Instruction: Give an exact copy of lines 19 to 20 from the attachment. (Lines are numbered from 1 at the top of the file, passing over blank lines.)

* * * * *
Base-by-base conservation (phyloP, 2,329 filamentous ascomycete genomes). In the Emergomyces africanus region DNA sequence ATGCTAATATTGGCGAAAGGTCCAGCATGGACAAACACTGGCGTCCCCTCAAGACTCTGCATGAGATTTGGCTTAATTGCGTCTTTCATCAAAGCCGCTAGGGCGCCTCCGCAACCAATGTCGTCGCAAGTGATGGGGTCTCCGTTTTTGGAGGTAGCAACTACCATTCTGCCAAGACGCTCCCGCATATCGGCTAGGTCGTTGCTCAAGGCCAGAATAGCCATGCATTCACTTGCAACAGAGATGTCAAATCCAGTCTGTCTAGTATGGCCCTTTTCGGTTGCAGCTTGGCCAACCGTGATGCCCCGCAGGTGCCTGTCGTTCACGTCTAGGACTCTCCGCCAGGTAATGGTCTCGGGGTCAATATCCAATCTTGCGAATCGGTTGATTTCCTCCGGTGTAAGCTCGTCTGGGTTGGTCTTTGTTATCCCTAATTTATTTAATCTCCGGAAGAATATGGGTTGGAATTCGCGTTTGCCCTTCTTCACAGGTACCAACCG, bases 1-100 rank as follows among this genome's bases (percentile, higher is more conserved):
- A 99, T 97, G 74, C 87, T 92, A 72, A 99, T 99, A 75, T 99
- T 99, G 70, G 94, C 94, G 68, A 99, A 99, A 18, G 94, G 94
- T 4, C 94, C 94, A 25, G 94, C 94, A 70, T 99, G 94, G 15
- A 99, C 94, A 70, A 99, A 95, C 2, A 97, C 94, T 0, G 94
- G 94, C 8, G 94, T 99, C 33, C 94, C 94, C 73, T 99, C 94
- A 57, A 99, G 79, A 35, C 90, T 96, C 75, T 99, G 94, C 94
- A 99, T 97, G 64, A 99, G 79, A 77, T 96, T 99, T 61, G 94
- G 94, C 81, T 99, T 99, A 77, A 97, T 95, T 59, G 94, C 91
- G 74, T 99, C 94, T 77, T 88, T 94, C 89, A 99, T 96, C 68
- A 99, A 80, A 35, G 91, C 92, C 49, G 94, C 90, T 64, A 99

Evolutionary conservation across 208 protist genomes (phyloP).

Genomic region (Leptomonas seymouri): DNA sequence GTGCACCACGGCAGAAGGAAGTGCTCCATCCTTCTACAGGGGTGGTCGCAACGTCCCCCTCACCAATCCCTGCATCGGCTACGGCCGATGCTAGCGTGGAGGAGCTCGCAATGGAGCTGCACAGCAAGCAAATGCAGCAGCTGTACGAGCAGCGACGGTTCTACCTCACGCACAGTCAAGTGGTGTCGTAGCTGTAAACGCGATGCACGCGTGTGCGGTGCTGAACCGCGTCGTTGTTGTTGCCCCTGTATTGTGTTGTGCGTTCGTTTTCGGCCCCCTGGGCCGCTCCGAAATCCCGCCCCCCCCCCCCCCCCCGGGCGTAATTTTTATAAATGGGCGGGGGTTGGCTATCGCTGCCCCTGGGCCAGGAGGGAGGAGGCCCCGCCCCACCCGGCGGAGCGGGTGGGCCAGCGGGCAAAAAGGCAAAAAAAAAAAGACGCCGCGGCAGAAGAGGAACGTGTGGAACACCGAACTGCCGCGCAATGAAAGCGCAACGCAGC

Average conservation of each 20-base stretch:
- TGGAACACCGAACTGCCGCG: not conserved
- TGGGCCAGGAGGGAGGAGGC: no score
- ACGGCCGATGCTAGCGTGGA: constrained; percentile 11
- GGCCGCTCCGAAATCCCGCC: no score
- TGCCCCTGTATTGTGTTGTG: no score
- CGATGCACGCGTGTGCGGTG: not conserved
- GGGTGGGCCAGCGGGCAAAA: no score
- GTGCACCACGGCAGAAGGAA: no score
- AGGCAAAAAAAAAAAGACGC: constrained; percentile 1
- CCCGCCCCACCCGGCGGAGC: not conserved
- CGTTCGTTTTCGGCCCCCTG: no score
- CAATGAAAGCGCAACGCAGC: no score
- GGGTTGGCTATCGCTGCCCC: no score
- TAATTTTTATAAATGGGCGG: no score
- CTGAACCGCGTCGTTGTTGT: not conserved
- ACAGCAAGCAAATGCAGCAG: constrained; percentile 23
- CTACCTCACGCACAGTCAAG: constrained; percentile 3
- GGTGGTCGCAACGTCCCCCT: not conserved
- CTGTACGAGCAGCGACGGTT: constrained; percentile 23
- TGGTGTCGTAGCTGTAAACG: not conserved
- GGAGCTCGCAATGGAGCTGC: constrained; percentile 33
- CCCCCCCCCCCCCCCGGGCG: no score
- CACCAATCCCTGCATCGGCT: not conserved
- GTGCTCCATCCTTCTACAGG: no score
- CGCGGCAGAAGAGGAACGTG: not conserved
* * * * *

- TGCCCCTGTATTGTGTTGTG: no score
- CGATGCACGCGTGTGCGGTG: not conserved